Battle on the Allotment – wildlife versus cultivation.
Most allotment holders nowadays have an interest in ecology, organic foods etc. Usually the battle is to save the allotment site from councils wanting to sell them off and develop them into houses or shopping centres. This is a totally different battle.
Harthill allotments in Liverpool are an inner city site, just three miles from Liverpool city centre and is one of two sites from the 23 in Liverpool to be recognised as ecologically important.
Now there is a waiting list for this allotment site in Liverpool and the site has plots in theory that have become a tiny woodland. Great news except that the area they are considering expanding the site into is a small woodland copse which provides a sanctuary and reservoir of wildlife in the city.
The woodland copse is the crucial end point of the Allerton ‘green wedge’ allowing rare species of birds and animals their last chance to penetrate into Liverpool’s urban area. The ‘lack of management’ of the site meant that in 2002 some 9 plots out of 46 lay overgrown and a haven for wildlife. Today the three plots of Harthill Copse represent the last remaining ‘wild area’ left on site.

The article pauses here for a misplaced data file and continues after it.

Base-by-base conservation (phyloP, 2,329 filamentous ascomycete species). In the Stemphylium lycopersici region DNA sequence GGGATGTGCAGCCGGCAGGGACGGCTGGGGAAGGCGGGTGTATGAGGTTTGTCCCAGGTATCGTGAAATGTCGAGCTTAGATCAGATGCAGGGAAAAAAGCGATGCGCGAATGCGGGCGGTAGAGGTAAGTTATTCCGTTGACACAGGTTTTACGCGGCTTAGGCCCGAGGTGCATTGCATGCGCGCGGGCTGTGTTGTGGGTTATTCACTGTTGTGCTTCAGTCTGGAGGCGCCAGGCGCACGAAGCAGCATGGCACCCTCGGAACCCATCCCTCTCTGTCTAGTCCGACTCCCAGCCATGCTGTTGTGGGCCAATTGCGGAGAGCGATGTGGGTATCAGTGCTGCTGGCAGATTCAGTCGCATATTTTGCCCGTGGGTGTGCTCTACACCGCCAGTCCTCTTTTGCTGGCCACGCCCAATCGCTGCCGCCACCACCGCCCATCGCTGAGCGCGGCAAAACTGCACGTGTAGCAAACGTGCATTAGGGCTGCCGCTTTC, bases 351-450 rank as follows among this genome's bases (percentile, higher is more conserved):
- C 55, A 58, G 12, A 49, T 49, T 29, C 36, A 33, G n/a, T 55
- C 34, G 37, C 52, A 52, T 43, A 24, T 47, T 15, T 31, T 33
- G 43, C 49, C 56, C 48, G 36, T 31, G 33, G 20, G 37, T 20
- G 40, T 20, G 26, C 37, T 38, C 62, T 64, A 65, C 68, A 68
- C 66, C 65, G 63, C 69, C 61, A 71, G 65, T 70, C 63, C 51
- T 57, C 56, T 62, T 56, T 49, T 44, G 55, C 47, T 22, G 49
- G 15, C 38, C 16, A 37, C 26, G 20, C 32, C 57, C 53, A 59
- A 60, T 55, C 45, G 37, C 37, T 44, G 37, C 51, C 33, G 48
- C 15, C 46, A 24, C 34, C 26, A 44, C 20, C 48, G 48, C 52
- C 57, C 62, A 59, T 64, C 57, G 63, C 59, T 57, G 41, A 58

Now this discussion has taken a strange turn – the committee has made a decision about clearing the woodland but apparently is ignoring the democratic process and railroading it’s choice in the matter through.
It raises questions about the integrity of a committee that ignores or manipulates the associations own rules to get its own way. How far can a committee go to getting its own way? Should it be allowed to ride roughshod over the strongly held views if individual members?
This issue has divided the association down the middle an it’s caused suspicion and recrimination to a point where some members are actively questioning the motives of their committee.
Are they working on behalf of or against the membership?